From the Qatari chronicles

Doha on a Weekday

A 4 minutes read
dated 21st September 2014


I have been in Doha for only a few days, though—as I don’t see how my daily routine could drastically change at this point—I seem to have figured out how my weekdays here will look like. As you would care. Before all that, I have to admit that it came to me with a shock that in Arab States of the Arabian Gulf, including Qatar, working week spreads across Sunday through Thursday, as you may read in Wikipedia. So there. Now we all know.

But back to the sauce. I wake up around 8.00am AST (which is only one hour ahead all the fancy clocks of Switzerland) to the view on some other skyscrapers in the West Bay area.

After a quick shower I scout for any remaining clean t-shirts in the wardrobe and jump into a pair of pants that keep my knees covered. Because anything shorter might attract disapproving looks. Having known that upfront, I didn’t even pack any shorts—as @gridinoc commanded—but upon arrival I also realised I’m perfectly fine without: the heat is bearable (if not for the humidity right after sunset) and with most places being overly airconed, including taxis, it’s pretty much freezing wherever you go. To the extent that I scored a cold already on the 3rd day.

Skipping hotel breakfast, given how pricy it is, together with @maboa, @konstantinosant and @gridinoc we board our private taxi as early as 8:30am. The taxi is our expense but petrol is literally cheaper than water here and so splitting the bill in 4 might actually add up just right—we’ll see. From the hotel to the first AJ security gate it’s a 10 minute drive. Sometimes they even fatigue themselves to check the trunk depending on the guard. We get off in front of another security check, pass it showing our permits again and from there it’s just a minute stroll to our building where we stop at the ground floor canteen for a buffet breakfast.

On the way to our office space we pass by the newsroom which leaves me with awe every single time. Now have a look.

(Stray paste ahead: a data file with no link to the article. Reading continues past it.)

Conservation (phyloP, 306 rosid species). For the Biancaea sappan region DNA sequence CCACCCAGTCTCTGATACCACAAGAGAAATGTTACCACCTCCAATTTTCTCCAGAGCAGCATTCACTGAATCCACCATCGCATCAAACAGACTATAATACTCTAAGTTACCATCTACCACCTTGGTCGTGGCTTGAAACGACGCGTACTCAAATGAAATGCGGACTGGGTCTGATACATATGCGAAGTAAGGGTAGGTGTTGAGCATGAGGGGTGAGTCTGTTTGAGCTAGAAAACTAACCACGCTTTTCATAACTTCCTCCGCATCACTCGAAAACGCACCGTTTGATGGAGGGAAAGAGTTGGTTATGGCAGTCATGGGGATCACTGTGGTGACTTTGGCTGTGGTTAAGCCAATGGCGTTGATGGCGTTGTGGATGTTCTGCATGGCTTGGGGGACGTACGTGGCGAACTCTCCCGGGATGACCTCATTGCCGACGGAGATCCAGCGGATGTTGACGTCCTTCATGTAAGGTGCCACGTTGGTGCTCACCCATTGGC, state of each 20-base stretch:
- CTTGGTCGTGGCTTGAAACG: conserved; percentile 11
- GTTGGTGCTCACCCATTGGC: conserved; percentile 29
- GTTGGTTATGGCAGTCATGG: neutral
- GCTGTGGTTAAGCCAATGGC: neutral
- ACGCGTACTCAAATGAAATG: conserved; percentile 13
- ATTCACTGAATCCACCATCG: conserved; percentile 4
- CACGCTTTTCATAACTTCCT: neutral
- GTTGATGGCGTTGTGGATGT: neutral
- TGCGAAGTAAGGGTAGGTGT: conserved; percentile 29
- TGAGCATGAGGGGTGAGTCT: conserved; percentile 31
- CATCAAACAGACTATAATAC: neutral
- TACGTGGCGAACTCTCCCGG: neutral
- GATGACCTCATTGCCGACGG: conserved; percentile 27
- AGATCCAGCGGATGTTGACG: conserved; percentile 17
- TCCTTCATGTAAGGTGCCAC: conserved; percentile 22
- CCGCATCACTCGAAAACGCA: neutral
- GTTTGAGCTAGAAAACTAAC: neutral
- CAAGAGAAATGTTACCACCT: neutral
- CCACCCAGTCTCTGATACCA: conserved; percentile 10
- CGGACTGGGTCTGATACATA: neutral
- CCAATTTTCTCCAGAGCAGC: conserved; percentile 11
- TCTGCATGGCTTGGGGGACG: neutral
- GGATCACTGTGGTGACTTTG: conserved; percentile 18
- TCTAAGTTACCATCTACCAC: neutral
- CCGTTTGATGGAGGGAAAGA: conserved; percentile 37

Once done setting up my Mac, I’m off to start a 8-hour-long work day in a fantastic group of 11 lovely, lovely folk. We have our own dedicated dungeon and—being altogether in the same room—we’re all pretty much involved in every interaction, wether it’s project-related discussion, random blabber or just @gridinoc geeking out. Which is grand, leaves our Slack chat history pretty much clean and calls for more eye contact. The atmosphere is relaxed to the point that me wearing a horse head sparks no debate.

Lunch is served at the canteen as well so there’s no reason to leave the building. Thank god. They serve different food each day, not necessarily local, though they do have some middle-eastern dishes too. All pork free, obviously. Buffet style. I was told not to ever take seafod, and so I’m still contemplating wether to try it out or not just to see what all the fuss is about. Yeah right.

Lunch break is a great time to mingle with folk from other departments. Just find a free seat and start chatting. Everybody is super friendly here. In the end, we’re all on the same boat: all expats, all speaking English, all going through the same stuff, staying in the same hotel, complaining about the indoor and outdoor temperatures and ridiculously expensive drinks in night-life enclaves with the same verve. Once done with lunch, there’s just a few more hours to go and right after it gets dark (which, to my surprise, is quite early) we get on our taxi again.

Evenings were pretty much relaxed most days so far but I expect them to vary. It feels like there are quite a few options. Katara Cultural Village has interesting art evening courses happening over the upcoming weeks. I have attended one of their illumination workshops last weekend which was much fun and proved me once again I’m miserably inept.

Downtown market Souq Waqif is a good place for a stroll, meal or waterpipe. Corniche is a good alternative to hotel’s gym for an evening jog though I haven’t got around that yet. And there is always the possibility to hit the pool or spa on the top floor of my hotel, which proved to be the most popular comfortable option till now. As I’ll have more time to explore more possibilities in the days to come, I may enclosed them in a separate letter. Till then?


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